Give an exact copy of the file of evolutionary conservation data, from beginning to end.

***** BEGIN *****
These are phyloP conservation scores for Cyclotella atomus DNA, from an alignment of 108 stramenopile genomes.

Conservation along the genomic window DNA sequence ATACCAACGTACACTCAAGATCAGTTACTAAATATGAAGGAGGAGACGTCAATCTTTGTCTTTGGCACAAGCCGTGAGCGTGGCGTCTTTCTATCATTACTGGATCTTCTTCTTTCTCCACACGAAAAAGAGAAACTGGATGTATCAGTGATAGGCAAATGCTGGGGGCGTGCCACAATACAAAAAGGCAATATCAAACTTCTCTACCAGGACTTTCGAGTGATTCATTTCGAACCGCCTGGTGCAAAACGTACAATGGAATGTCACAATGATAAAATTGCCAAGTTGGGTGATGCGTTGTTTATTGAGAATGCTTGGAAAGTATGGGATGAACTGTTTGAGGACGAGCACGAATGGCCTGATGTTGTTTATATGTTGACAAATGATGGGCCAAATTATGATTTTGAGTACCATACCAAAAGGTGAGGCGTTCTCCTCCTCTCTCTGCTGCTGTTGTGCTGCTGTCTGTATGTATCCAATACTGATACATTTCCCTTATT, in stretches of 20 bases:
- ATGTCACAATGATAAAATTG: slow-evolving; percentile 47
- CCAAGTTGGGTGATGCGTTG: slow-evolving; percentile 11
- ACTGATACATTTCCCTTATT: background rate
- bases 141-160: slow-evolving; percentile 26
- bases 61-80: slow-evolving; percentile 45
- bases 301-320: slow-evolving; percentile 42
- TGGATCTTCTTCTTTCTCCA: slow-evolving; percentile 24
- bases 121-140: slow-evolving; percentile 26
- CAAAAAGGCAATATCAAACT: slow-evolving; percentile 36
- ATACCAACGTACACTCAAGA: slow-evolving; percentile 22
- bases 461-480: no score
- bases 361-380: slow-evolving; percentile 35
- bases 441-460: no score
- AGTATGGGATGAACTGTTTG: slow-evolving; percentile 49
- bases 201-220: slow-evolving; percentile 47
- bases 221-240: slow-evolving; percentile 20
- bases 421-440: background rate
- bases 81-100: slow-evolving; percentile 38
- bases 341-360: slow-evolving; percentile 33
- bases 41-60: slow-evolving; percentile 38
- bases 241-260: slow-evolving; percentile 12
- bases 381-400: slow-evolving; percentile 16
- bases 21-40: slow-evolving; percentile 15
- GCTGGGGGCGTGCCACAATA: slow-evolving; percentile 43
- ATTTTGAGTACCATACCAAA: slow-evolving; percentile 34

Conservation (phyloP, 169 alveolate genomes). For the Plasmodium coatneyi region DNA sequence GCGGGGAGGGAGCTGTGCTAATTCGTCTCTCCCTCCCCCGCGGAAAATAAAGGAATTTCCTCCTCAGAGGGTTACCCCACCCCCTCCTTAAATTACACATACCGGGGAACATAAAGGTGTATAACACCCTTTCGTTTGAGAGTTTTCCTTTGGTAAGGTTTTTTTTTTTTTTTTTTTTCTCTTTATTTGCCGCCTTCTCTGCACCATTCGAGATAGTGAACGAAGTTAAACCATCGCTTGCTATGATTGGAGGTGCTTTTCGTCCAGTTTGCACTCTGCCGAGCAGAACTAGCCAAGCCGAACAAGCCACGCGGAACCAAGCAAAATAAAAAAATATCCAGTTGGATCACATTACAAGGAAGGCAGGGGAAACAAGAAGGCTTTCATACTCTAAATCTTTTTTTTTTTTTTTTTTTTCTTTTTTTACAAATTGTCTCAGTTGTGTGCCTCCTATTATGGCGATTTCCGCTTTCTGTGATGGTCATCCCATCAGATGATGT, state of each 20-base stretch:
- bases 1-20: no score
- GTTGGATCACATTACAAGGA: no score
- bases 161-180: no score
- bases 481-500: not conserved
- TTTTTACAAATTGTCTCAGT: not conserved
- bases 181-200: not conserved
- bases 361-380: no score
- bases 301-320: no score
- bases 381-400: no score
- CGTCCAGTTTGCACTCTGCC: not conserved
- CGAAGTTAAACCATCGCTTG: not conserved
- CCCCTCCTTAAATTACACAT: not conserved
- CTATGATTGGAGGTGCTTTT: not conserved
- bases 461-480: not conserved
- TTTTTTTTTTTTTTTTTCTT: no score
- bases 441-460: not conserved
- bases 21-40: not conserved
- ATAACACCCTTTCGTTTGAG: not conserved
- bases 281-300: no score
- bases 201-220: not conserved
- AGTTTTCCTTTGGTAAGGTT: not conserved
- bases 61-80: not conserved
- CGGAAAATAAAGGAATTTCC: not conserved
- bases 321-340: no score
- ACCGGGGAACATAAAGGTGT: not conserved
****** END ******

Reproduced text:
These are phyloP conservation scores for Cyclotella atomus DNA, from an alignment of 108 stramenopile genomes.

Conservation along the genomic window DNA sequence ATACCAACGTACACTCAAGATCAGTTACTAAATATGAAGGAGGAGACGTCAATCTTTGTCTTTGGCACAAGCCGTGAGCGTGGCGTCTTTCTATCATTACTGGATCTTCTTCTTTCTCCACACGAAAAAGAGAAACTGGATGTATCAGTGATAGGCAAATGCTGGGGGCGTGCCACAATACAAAAAGGCAATATCAAACTTCTCTACCAGGACTTTCGAGTGATTCATTTCGAACCGCCTGGTGCAAAACGTACAATGGAATGTCACAATGATAAAATTGCCAAGTTGGGTGATGCGTTGTTTATTGAGAATGCTTGGAAAGTATGGGATGAACTGTTTGAGGACGAGCACGAATGGCCTGATGTTGTTTATATGTTGACAAATGATGGGCCAAATTATGATTTTGAGTACCATACCAAAAGGTGAGGCGTTCTCCTCCTCTCTCTGCTGCTGTTGTGCTGCTGTCTGTATGTATCCAATACTGATACATTTCCCTTATT, in stretches of 20 bases:
- ATGTCACAATGATAAAATTG: slow-evolving; percentile 47
- CCAAGTTGGGTGATGCGTTG: slow-evolving; percentile 11
- ACTGATACATTTCCCTTATT: background rate
- bases 141-160: slow-evolving; percentile 26
- bases 61-80: slow-evolving; percentile 45
- bases 301-320: slow-evolving; percentile 42
- TGGATCTTCTTCTTTCTCCA: slow-evolving; percentile 24
- bases 121-140: slow-evolving; percentile 26
- CAAAAAGGCAATATCAAACT: slow-evolving; percentile 36
- ATACCAACGTACACTCAAGA: slow-evolving; percentile 22
- bases 461-480: no score
- bases 361-380: slow-evolving; percentile 35
- bases 441-460: no score
- AGTATGGGATGAACTGTTTG: slow-evolving; percentile 49
- bases 201-220: slow-evolving; percentile 47
- bases 221-240: slow-evolving; percentile 20
- bases 421-440: background rate
- bases 81-100: slow-evolving; percentile 38
- bases 341-360: slow-evolving; percentile 33
- bases 41-60: slow-evolving; percentile 38
- bases 241-260: slow-evolving; percentile 12
- bases 381-400: slow-evolving; percentile 16
- bases 21-40: slow-evolving; percentile 15
- GCTGGGGGCGTGCCACAATA: slow-evolving; percentile 43
- ATTTTGAGTACCATACCAAA: slow-evolving; percentile 34

Conservation (phyloP, 169 alveolate genomes). For the Plasmodium coatneyi region DNA sequence GCGGGGAGGGAGCTGTGCTAATTCGTCTCTCCCTCCCCCGCGGAAAATAAAGGAATTTCCTCCTCAGAGGGTTACCCCACCCCCTCCTTAAATTACACATACCGGGGAACATAAAGGTGTATAACACCCTTTCGTTTGAGAGTTTTCCTTTGGTAAGGTTTTTTTTTTTTTTTTTTTTCTCTTTATTTGCCGCCTTCTCTGCACCATTCGAGATAGTGAACGAAGTTAAACCATCGCTTGCTATGATTGGAGGTGCTTTTCGTCCAGTTTGCACTCTGCCGAGCAGAACTAGCCAAGCCGAACAAGCCACGCGGAACCAAGCAAAATAAAAAAATATCCAGTTGGATCACATTACAAGGAAGGCAGGGGAAACAAGAAGGCTTTCATACTCTAAATCTTTTTTTTTTTTTTTTTTTTCTTTTTTTACAAATTGTCTCAGTTGTGTGCCTCCTATTATGGCGATTTCCGCTTTCTGTGATGGTCATCCCATCAGATGATGT, state of each 20-base stretch:
- bases 1-20: no score
- GTTGGATCACATTACAAGGA: no score
- bases 161-180: no score
- bases 481-500: not conserved
- TTTTTACAAATTGTCTCAGT: not conserved
- bases 181-200: not conserved
- bases 361-380: no score
- bases 301-320: no score
- bases 381-400: no score
- CGTCCAGTTTGCACTCTGCC: not conserved
- CGAAGTTAAACCATCGCTTG: not conserved
- CCCCTCCTTAAATTACACAT: not conserved
- CTATGATTGGAGGTGCTTTT: not conserved
- bases 461-480: not conserved
- TTTTTTTTTTTTTTTTTCTT: no score
- bases 441-460: not conserved
- bases 21-40: not conserved
- ATAACACCCTTTCGTTTGAG: not conserved
- bases 281-300: no score
- bases 201-220: not conserved
- AGTTTTCCTTTGGTAAGGTT: not conserved
- bases 61-80: not conserved
- CGGAAAATAAAGGAATTTCC: not conserved
- bases 321-340: no score
- ACCGGGGAACATAAAGGTGT: not conserved